The three Latin letters Z, V, and O, which are currently being employed as frontline military emblems to support the battle in Ukraine, loom on plinths outside Gorky Park in Moscow.
As parents and kids enter the park to ice skate or visit cafes, nearby traditional holiday decorations and a huge decorative bauble compete for visibility.
The “special military operation” has supplanted traditional holiday decorations in the Russian capital, which the Kremlin portrays as an existential war with the West. Russia’s primary holiday of the year is New Year’s Day, and on January 7th, Orthodox believers also observe Christmas.
Inside the park, there’s a pavilion that contains a studio where people can record New Year and Christmas video messages for troops.
“I am from Moscow. We want our soldiers to come back as soon as possible,” said a girl, whose family did not give her name, in a video message.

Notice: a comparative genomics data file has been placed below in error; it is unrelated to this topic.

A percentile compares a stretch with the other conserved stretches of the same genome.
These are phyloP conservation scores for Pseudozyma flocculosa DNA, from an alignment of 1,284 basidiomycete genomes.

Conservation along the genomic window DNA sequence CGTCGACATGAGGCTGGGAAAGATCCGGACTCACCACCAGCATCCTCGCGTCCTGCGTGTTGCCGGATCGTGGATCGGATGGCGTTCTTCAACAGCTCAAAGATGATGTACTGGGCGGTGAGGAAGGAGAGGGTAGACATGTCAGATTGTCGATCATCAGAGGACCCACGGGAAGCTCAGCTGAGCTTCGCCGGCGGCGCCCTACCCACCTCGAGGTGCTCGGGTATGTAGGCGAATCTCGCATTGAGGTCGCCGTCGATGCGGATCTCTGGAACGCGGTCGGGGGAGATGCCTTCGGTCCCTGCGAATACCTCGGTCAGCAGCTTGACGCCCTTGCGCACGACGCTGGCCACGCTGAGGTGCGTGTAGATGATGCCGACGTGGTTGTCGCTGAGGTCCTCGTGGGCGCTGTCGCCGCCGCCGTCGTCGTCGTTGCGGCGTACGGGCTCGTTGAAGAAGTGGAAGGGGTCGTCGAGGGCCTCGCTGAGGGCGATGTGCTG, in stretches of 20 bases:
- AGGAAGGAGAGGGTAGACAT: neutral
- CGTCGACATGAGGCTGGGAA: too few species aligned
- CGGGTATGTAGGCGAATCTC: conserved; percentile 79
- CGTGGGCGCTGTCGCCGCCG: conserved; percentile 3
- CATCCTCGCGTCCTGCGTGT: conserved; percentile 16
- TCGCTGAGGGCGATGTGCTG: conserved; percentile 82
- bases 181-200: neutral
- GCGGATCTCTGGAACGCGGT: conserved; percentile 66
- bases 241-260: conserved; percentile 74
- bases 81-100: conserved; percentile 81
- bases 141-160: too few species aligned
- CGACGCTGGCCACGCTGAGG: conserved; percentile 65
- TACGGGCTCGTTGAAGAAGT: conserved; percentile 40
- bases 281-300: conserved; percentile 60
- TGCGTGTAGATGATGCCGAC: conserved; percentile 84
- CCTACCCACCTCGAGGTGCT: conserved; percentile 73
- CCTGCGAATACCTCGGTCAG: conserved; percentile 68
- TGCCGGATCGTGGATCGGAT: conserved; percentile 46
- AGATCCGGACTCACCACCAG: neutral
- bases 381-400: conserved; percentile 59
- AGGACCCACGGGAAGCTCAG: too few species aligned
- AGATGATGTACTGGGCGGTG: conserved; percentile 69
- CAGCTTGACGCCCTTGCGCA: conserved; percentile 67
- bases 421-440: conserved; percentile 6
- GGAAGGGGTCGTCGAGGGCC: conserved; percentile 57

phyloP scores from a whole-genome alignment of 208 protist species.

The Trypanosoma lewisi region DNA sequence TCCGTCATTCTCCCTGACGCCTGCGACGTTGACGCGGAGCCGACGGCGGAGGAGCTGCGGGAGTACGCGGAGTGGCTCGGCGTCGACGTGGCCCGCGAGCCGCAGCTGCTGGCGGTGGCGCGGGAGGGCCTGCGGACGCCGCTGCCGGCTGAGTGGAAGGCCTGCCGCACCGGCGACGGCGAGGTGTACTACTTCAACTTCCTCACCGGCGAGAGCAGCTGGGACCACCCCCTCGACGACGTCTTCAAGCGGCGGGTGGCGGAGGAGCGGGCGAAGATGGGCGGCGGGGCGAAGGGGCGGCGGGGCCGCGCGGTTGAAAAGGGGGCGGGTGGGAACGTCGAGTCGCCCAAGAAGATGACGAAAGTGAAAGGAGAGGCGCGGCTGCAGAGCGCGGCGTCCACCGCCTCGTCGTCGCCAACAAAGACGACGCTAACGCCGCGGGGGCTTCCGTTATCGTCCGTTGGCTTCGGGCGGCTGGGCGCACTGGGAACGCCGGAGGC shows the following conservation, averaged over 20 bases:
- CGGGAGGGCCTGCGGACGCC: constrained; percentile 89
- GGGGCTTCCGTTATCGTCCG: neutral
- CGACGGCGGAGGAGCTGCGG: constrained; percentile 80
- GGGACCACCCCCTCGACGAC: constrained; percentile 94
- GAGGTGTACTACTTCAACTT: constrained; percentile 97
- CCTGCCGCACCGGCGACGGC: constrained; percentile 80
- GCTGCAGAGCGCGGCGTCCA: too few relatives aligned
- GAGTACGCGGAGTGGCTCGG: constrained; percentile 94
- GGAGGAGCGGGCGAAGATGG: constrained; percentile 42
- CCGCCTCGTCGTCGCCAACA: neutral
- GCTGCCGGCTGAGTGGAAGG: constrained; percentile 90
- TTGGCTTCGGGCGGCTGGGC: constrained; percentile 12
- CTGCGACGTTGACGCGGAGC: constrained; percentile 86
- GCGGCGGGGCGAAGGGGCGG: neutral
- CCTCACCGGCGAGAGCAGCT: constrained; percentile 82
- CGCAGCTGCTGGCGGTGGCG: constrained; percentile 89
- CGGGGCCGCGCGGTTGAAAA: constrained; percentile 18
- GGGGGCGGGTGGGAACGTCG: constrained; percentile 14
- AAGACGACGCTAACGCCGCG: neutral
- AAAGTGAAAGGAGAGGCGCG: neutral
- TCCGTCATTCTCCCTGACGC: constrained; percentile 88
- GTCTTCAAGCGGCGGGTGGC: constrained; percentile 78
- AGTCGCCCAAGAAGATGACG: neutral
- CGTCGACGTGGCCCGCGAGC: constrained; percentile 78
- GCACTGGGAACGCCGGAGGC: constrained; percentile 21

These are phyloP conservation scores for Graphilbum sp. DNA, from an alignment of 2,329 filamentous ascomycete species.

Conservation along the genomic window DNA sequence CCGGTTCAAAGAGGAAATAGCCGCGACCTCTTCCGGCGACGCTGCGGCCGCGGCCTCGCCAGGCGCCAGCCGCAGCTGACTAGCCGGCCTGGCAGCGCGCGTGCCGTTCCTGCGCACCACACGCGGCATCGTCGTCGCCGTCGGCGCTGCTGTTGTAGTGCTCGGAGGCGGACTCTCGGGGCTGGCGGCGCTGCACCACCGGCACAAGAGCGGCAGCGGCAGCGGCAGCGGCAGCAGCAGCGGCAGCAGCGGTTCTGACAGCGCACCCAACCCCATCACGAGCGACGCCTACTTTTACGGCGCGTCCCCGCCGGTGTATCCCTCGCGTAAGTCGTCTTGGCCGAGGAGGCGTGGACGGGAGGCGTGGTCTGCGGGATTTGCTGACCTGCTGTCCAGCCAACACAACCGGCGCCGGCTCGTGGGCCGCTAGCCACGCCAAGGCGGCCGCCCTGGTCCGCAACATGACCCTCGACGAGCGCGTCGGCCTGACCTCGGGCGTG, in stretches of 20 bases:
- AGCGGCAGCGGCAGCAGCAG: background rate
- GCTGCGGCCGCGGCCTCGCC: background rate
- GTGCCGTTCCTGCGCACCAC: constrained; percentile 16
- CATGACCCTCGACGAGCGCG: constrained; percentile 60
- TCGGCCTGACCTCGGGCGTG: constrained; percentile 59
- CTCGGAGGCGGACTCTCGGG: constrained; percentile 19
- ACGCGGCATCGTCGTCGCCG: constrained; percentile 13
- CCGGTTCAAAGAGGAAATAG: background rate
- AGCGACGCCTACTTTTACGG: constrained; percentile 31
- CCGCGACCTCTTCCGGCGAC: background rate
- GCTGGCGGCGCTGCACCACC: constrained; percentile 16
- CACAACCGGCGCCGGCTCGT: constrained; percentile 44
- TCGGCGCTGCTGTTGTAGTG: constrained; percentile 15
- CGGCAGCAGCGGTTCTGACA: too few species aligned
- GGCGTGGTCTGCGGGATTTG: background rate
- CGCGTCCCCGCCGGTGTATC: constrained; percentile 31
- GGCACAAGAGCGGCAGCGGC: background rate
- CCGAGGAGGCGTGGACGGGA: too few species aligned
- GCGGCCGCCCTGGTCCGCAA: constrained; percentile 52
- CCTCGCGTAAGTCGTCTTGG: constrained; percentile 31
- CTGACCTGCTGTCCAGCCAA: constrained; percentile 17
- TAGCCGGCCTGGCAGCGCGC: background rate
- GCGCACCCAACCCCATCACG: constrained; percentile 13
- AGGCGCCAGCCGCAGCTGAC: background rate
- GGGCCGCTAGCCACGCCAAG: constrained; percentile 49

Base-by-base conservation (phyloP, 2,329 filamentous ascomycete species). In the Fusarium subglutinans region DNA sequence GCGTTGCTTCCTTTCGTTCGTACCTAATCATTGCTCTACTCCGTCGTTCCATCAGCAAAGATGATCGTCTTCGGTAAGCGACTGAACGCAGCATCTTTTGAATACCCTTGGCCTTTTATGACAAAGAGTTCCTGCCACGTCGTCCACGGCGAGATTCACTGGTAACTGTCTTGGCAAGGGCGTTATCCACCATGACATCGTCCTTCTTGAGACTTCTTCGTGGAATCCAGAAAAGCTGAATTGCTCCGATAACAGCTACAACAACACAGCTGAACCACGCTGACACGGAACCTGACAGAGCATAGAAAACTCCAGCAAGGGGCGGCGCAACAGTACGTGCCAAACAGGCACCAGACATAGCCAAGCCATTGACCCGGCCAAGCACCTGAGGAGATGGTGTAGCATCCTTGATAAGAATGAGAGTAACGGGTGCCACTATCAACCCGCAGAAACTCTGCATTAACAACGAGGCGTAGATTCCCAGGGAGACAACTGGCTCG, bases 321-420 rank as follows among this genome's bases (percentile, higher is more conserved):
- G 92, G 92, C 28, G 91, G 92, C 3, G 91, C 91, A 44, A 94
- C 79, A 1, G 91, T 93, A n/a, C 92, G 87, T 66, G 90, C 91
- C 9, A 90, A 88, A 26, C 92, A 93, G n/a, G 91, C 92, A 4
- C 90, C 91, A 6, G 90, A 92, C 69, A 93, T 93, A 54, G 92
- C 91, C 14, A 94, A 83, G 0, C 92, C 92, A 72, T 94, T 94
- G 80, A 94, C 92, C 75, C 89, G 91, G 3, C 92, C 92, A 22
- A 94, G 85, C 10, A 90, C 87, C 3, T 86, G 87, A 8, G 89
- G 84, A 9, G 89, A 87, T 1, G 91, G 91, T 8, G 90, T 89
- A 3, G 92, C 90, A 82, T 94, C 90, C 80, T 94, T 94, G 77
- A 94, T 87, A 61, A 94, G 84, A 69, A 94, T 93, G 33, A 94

Just off Moscow’s busy Tverskaya thoroughfare, children supervised by adults were decorating cardboard boxes with glitter, baubles and images of Christmas trees to send messages and letters to troops.
On Red Square, a pavilion was set up for people to donate gifts and humanitarian aid to troops. Upbeat Soviet-era music played outside, while an elderly lady inside wrote a message of support.